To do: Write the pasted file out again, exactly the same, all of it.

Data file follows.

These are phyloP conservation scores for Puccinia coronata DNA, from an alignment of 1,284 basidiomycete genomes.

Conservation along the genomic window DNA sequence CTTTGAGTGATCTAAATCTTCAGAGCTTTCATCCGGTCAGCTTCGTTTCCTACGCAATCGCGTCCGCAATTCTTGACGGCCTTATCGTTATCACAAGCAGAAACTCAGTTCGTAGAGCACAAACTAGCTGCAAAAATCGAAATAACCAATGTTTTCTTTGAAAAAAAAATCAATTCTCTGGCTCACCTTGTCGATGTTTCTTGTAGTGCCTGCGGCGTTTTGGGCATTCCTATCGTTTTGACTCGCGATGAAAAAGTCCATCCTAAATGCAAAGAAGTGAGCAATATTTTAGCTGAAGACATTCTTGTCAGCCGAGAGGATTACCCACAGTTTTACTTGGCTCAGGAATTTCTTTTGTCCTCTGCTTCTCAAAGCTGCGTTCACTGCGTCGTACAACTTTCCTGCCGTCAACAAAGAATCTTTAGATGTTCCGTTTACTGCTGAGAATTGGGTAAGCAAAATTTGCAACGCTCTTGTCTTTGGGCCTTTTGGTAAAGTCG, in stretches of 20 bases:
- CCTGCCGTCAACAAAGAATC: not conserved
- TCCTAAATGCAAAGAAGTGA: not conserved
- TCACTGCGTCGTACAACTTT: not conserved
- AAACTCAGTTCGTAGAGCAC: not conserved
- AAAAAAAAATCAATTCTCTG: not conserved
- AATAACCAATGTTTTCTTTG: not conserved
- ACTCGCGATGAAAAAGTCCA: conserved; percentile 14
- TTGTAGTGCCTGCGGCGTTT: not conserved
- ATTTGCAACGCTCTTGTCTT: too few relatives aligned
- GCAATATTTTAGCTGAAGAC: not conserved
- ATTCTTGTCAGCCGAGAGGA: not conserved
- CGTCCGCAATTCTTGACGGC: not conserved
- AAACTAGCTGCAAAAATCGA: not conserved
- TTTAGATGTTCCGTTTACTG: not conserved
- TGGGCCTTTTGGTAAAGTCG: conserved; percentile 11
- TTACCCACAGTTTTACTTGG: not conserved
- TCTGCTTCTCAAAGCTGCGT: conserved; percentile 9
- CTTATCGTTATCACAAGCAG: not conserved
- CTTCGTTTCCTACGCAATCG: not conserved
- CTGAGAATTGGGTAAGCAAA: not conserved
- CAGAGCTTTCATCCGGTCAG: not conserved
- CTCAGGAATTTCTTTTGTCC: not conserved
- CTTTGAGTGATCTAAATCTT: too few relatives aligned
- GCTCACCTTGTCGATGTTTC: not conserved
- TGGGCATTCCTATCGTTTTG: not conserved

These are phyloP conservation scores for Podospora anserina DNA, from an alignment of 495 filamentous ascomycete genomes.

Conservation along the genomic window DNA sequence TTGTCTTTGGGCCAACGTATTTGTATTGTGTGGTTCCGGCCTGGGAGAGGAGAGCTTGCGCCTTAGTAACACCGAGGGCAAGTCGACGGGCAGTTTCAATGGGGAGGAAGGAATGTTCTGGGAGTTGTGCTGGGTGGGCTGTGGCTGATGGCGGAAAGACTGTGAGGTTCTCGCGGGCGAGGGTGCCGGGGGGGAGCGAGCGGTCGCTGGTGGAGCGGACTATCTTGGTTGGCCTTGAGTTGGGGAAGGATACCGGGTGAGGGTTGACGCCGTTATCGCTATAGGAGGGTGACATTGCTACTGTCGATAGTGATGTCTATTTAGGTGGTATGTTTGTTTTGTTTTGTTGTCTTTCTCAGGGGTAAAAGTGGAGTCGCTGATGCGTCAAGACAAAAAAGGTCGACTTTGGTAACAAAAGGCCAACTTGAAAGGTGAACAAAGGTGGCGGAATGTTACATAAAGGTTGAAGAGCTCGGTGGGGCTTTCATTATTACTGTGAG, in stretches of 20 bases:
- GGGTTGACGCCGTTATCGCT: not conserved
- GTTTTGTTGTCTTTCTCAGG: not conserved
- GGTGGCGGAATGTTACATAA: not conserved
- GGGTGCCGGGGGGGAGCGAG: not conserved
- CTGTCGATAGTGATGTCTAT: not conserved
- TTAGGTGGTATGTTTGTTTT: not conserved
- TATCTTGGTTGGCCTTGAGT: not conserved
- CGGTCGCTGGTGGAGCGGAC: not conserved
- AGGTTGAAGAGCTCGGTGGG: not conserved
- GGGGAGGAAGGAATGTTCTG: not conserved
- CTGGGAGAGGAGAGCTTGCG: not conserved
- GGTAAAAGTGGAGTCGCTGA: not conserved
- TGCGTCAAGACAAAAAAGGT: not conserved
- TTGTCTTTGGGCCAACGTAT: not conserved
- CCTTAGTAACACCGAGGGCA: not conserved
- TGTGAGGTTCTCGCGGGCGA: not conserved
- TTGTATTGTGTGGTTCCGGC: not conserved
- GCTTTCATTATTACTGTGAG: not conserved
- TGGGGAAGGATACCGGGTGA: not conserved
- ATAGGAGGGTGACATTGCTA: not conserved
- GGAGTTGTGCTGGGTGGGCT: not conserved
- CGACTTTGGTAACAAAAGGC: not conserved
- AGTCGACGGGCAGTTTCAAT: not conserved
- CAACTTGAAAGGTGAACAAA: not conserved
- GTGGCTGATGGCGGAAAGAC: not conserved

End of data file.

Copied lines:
These are phyloP conservation scores for Puccinia coronata DNA, from an alignment of 1,284 basidiomycete genomes.

Conservation along the genomic window DNA sequence CTTTGAGTGATCTAAATCTTCAGAGCTTTCATCCGGTCAGCTTCGTTTCCTACGCAATCGCGTCCGCAATTCTTGACGGCCTTATCGTTATCACAAGCAGAAACTCAGTTCGTAGAGCACAAACTAGCTGCAAAAATCGAAATAACCAATGTTTTCTTTGAAAAAAAAATCAATTCTCTGGCTCACCTTGTCGATGTTTCTTGTAGTGCCTGCGGCGTTTTGGGCATTCCTATCGTTTTGACTCGCGATGAAAAAGTCCATCCTAAATGCAAAGAAGTGAGCAATATTTTAGCTGAAGACATTCTTGTCAGCCGAGAGGATTACCCACAGTTTTACTTGGCTCAGGAATTTCTTTTGTCCTCTGCTTCTCAAAGCTGCGTTCACTGCGTCGTACAACTTTCCTGCCGTCAACAAAGAATCTTTAGATGTTCCGTTTACTGCTGAGAATTGGGTAAGCAAAATTTGCAACGCTCTTGTCTTTGGGCCTTTTGGTAAAGTCG, in stretches of 20 bases:
- CCTGCCGTCAACAAAGAATC: not conserved
- TCCTAAATGCAAAGAAGTGA: not conserved
- TCACTGCGTCGTACAACTTT: not conserved
- AAACTCAGTTCGTAGAGCAC: not conserved
- AAAAAAAAATCAATTCTCTG: not conserved
- AATAACCAATGTTTTCTTTG: not conserved
- ACTCGCGATGAAAAAGTCCA: conserved; percentile 14
- TTGTAGTGCCTGCGGCGTTT: not conserved
- ATTTGCAACGCTCTTGTCTT: too few relatives aligned
- GCAATATTTTAGCTGAAGAC: not conserved
- ATTCTTGTCAGCCGAGAGGA: not conserved
- CGTCCGCAATTCTTGACGGC: not conserved
- AAACTAGCTGCAAAAATCGA: not conserved
- TTTAGATGTTCCGTTTACTG: not conserved
- TGGGCCTTTTGGTAAAGTCG: conserved; percentile 11
- TTACCCACAGTTTTACTTGG: not conserved
- TCTGCTTCTCAAAGCTGCGT: conserved; percentile 9
- CTTATCGTTATCACAAGCAG: not conserved
- CTTCGTTTCCTACGCAATCG: not conserved
- CTGAGAATTGGGTAAGCAAA: not conserved
- CAGAGCTTTCATCCGGTCAG: not conserved
- CTCAGGAATTTCTTTTGTCC: not conserved
- CTTTGAGTGATCTAAATCTT: too few relatives aligned
- GCTCACCTTGTCGATGTTTC: not conserved
- TGGGCATTCCTATCGTTTTG: not conserved

These are phyloP conservation scores for Podospora anserina DNA, from an alignment of 495 filamentous ascomycete genomes.

Conservation along the genomic window DNA sequence TTGTCTTTGGGCCAACGTATTTGTATTGTGTGGTTCCGGCCTGGGAGAGGAGAGCTTGCGCCTTAGTAACACCGAGGGCAAGTCGACGGGCAGTTTCAATGGGGAGGAAGGAATGTTCTGGGAGTTGTGCTGGGTGGGCTGTGGCTGATGGCGGAAAGACTGTGAGGTTCTCGCGGGCGAGGGTGCCGGGGGGGAGCGAGCGGTCGCTGGTGGAGCGGACTATCTTGGTTGGCCTTGAGTTGGGGAAGGATACCGGGTGAGGGTTGACGCCGTTATCGCTATAGGAGGGTGACATTGCTACTGTCGATAGTGATGTCTATTTAGGTGGTATGTTTGTTTTGTTTTGTTGTCTTTCTCAGGGGTAAAAGTGGAGTCGCTGATGCGTCAAGACAAAAAAGGTCGACTTTGGTAACAAAAGGCCAACTTGAAAGGTGAACAAAGGTGGCGGAATGTTACATAAAGGTTGAAGAGCTCGGTGGGGCTTTCATTATTACTGTGAG, in stretches of 20 bases:
- GGGTTGACGCCGTTATCGCT: not conserved
- GTTTTGTTGTCTTTCTCAGG: not conserved
- GGTGGCGGAATGTTACATAA: not conserved
- GGGTGCCGGGGGGGAGCGAG: not conserved
- CTGTCGATAGTGATGTCTAT: not conserved
- TTAGGTGGTATGTTTGTTTT: not conserved
- TATCTTGGTTGGCCTTGAGT: not conserved
- CGGTCGCTGGTGGAGCGGAC: not conserved
- AGGTTGAAGAGCTCGGTGGG: not conserved
- GGGGAGGAAGGAATGTTCTG: not conserved
- CTGGGAGAGGAGAGCTTGCG: not conserved
- GGTAAAAGTGGAGTCGCTGA: not conserved
- TGCGTCAAGACAAAAAAGGT: not conserved
- TTGTCTTTGGGCCAACGTAT: not conserved
- CCTTAGTAACACCGAGGGCA: not conserved
- TGTGAGGTTCTCGCGGGCGA: not conserved
- TTGTATTGTGTGGTTCCGGC: not conserved
- GCTTTCATTATTACTGTGAG: not conserved
- TGGGGAAGGATACCGGGTGA: not conserved
- ATAGGAGGGTGACATTGCTA: not conserved
- GGAGTTGTGCTGGGTGGGCT: not conserved
- CGACTTTGGTAACAAAAGGC: not conserved
- AGTCGACGGGCAGTTTCAAT: not conserved
- CAACTTGAAAGGTGAACAAA: not conserved
- GTGGCTGATGGCGGAAAGAC: not conserved